In a continuing series of posts, Lyle Denniston provides responses based on the Constitution and its history to public statements about the meaning of the Constitution and what duties it imposes or rights its protects. Today’s topic: the limits of free speech.
The constitutional claim:
“It has long been clear that First Amendment protection does not hinge on the truth of the matter expressed…It is speculative at best to conclude that criminally punishing lies about having received congressionally-awarded medals is the best and only way to ensure the integrity of such medals….The greatest damage done seems to be to the reputation of the liars themselves.”- Ninth U.S. Circuit Court of Appeals, majority opinion in U.S. v. Alvarez, striking down the Stolen Valor Act, August 17, 2010, (reconsideration denied March 21, 2011, appeal to Supreme Court due by August 18)
The constitutional response:
It is easy to find, in past Supreme Court opinions, comments suggesting that the Constitution does not protect false statements. One strong declaration like that came in a 1974 decision in a libel case, Gertz v. Welch.
There, the Court said that “false statements of fact belong to the category of utterances which are no essential part of any exposition of ideas, and are of such slight social value as a step to truth that any benefit that may be derived from them is clearly outweighed by the social interest in order and morality.”
The Court, however, has not always said that. In another libel case, for example, the 1964 decision in New York Times v. Sullivan, the Court remarked that “erroneous statement is inevitable in free debate, and it must be protected if the freedoms of expression are to have the breathing space that they need to survive.”
In short, the Court actually has never said, in so many words, that falsity is never protected as a form of free speech under the First Amendment. The classic examples of unprotected speech are obscenity and “fighting words.”
Lately, in fact, the Court has been hostile to requests that it recognize new categories of controversial speech as beyond the First Amendment’s umbrella. In 2010, in U.S. v. Stevens, it rejected a federal government plea to deny constitutional protection to videos depicting animal cruelty, and, this past term, in Brown v. Entertainment Merchants, it rejected a plea by the state of California to deny such protection to violent video games when minors seek to buy or rent them.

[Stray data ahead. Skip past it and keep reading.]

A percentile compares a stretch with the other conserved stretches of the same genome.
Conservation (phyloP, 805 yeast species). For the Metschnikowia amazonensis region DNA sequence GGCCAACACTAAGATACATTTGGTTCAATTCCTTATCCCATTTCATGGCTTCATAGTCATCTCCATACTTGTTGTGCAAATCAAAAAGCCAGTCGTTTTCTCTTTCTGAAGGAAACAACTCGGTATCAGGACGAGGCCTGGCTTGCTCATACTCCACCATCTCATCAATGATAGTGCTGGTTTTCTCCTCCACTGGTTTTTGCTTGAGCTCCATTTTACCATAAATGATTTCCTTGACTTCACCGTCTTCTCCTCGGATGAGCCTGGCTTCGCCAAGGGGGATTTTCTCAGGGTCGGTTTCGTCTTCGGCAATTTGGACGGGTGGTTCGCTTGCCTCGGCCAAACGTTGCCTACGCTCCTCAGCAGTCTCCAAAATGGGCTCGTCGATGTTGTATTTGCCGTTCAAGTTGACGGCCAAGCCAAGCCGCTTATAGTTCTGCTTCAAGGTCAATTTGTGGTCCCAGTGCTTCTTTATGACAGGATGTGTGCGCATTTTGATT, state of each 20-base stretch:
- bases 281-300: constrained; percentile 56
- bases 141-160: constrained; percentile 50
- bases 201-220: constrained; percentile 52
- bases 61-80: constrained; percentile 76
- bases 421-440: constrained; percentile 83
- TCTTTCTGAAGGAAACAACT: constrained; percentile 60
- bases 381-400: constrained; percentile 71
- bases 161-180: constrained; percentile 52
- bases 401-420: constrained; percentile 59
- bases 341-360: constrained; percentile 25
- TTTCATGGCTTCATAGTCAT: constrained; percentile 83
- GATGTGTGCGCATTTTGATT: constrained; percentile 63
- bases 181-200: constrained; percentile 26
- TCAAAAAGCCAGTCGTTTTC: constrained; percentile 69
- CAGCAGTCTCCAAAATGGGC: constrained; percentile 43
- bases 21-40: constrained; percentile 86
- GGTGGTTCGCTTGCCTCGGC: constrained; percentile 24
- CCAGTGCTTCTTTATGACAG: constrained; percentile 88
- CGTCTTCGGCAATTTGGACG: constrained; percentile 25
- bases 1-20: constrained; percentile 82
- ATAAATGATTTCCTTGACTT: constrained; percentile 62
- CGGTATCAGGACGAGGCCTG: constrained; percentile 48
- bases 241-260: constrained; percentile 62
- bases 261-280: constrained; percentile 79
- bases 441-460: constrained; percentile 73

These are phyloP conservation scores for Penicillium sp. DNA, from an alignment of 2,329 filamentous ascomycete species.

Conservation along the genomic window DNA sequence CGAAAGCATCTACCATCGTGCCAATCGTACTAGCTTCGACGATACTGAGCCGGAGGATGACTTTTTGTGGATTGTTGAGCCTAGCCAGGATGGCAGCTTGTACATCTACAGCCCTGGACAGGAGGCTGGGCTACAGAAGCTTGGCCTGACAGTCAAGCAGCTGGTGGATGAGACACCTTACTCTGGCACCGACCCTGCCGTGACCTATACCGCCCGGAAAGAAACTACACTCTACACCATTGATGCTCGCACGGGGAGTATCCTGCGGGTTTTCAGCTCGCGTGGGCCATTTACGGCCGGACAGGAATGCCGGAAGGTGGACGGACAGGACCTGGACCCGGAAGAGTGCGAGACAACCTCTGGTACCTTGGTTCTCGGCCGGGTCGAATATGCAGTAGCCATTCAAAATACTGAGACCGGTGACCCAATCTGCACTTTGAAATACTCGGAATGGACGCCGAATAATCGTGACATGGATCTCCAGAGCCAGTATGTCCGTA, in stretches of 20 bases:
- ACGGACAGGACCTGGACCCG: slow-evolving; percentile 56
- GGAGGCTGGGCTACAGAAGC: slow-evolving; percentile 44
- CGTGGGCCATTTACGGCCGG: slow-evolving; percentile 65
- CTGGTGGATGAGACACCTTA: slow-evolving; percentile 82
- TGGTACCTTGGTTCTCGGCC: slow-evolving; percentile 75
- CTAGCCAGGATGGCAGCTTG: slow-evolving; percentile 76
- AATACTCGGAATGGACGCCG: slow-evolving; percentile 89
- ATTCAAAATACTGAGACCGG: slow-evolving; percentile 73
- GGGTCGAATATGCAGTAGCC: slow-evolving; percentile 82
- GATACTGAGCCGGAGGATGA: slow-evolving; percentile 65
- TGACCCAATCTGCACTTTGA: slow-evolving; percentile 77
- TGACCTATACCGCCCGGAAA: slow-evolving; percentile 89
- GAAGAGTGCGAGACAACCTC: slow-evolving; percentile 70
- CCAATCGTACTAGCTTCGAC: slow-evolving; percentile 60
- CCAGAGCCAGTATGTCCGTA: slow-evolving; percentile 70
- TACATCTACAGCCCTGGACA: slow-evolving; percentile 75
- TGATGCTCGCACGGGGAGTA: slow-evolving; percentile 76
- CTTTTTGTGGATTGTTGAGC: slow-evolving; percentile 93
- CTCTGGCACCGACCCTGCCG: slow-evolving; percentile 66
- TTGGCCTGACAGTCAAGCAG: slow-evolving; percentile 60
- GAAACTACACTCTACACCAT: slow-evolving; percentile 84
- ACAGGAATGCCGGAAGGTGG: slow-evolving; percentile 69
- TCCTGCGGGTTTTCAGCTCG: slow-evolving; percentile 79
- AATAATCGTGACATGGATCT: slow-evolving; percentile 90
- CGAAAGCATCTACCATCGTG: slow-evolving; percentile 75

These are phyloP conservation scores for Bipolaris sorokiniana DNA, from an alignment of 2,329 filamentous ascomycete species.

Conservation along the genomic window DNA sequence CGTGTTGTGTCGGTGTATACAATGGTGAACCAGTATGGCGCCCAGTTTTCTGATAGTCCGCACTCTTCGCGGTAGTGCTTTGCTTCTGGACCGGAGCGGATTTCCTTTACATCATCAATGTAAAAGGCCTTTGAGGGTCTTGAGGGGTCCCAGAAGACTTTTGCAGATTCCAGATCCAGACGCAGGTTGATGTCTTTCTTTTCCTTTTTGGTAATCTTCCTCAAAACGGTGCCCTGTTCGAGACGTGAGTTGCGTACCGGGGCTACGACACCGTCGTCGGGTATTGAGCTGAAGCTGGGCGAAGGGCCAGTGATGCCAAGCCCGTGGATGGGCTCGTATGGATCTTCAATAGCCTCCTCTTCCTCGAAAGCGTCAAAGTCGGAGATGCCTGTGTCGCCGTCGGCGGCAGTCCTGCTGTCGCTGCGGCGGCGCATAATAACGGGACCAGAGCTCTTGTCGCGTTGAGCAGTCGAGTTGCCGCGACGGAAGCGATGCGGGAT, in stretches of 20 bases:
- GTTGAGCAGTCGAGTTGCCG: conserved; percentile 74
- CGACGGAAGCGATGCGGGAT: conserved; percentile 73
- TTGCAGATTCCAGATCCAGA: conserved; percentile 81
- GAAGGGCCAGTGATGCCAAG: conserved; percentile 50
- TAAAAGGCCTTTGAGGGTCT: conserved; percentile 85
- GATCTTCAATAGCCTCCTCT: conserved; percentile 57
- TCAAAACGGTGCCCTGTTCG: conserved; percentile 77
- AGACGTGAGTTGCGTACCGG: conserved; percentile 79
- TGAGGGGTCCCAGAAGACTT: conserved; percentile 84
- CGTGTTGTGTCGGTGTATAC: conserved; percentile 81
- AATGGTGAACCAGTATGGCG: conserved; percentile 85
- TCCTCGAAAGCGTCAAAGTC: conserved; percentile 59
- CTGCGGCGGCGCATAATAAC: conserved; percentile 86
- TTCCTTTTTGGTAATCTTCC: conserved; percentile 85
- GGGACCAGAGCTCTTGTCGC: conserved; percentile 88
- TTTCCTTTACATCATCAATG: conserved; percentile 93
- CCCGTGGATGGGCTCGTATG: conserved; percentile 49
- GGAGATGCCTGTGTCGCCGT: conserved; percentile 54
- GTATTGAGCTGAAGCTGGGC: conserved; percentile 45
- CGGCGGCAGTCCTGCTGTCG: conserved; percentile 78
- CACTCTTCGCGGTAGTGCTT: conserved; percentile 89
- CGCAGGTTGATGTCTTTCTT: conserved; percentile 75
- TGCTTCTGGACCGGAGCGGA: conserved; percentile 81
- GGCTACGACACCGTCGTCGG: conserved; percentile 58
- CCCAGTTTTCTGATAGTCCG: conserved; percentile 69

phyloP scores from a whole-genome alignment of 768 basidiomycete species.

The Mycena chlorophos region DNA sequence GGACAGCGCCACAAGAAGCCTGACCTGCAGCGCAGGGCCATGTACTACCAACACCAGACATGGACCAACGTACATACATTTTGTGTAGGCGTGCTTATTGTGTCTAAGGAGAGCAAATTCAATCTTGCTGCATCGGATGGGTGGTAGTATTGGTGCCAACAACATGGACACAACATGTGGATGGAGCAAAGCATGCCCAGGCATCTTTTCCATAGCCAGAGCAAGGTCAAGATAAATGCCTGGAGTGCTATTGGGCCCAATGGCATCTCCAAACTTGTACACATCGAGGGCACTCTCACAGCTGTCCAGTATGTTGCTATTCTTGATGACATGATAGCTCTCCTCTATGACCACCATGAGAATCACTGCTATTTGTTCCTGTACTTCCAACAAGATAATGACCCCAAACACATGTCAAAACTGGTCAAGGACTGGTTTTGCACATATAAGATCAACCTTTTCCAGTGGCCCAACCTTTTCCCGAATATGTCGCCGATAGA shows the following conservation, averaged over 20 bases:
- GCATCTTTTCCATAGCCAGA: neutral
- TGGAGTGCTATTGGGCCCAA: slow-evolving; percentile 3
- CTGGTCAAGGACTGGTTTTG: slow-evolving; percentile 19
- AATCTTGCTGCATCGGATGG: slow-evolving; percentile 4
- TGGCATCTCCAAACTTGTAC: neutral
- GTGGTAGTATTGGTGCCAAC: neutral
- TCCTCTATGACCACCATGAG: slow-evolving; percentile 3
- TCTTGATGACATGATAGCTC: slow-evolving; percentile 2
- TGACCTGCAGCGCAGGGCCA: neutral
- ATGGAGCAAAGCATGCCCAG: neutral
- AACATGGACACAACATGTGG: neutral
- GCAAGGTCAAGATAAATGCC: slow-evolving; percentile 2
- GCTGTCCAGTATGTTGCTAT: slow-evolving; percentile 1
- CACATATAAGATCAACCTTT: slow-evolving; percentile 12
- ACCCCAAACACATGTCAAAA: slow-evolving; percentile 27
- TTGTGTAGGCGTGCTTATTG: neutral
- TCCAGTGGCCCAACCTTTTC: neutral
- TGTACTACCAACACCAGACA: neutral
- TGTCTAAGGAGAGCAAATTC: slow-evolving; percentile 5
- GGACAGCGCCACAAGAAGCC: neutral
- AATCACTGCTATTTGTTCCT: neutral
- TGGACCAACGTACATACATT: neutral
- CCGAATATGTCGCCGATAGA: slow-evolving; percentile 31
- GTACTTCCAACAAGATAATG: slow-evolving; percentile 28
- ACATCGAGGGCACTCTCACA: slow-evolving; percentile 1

Using the language of slander and libel, the courts have determined the guidelines for lying. Use these guidelines and a plethora of resources and lessons located here and here, your students can begin investigating what the U.S. Constitution says about lying.
Shortly, it will get another such request – this one, again, from the federal government. The Justice Department has announced it will appeal a decision by the Ninth Circuit Court of Appeals in San Francisco, striking down the 2006 Stolen Valor Act. That 2006 law imposes a fine or up to six months in jail for any individual convicted of falsely stating that he or she has received any military medal authorized by Congress or by the military services. If the false claim involves the Congressional Medal of Honor, or other major medals, the prison term can be lengthened to a year.
The first individual convicted under the law was Xavier Alvarez or Pomona, Calif. He was elected to a local water district board, and at a public meeting, he claimed he was a retired Marine, had been wounded many times, and had won the Medal of Honor. Those claims, the Ninth Circuit Court said, were “a series of bizarre lies.” (He pleaded guilty, on condition he could challenge the constitutionality of the Act on appeal; he was fined $5,000, put on probation, and ordered to do community service.)
In prosecuting Alvarez, the federal government took the most aggressive position: What Alvarez claimed was criminal, simply as a form of words, without any other factors involved, and the First Amendment never protects such words. Thus, it would put lies totally beyond the Constitution’s shield.
The Ninth Circuit refused to create a new category – lies, merely told as ties – of unprotected speech. While the majority conceded that “many lies may be made the subject of a criminal law,” it said that any past decision allowing punishment for lying involved “not just knowing falsity, but additional elements that serve to narrow what speech may be punished”—such as lying to get a government benefit. The dissenting judge argued that the ruling runs counter to six decades of Supreme Court precedents.
Lyle Denniston is the National Constitution Center’s Adviser on Constitutional Literacy. He has reported on the Supreme Court for 53 years, currently covering it for SCOTUSblog, an online clearing house of information about the Supreme Court’s work.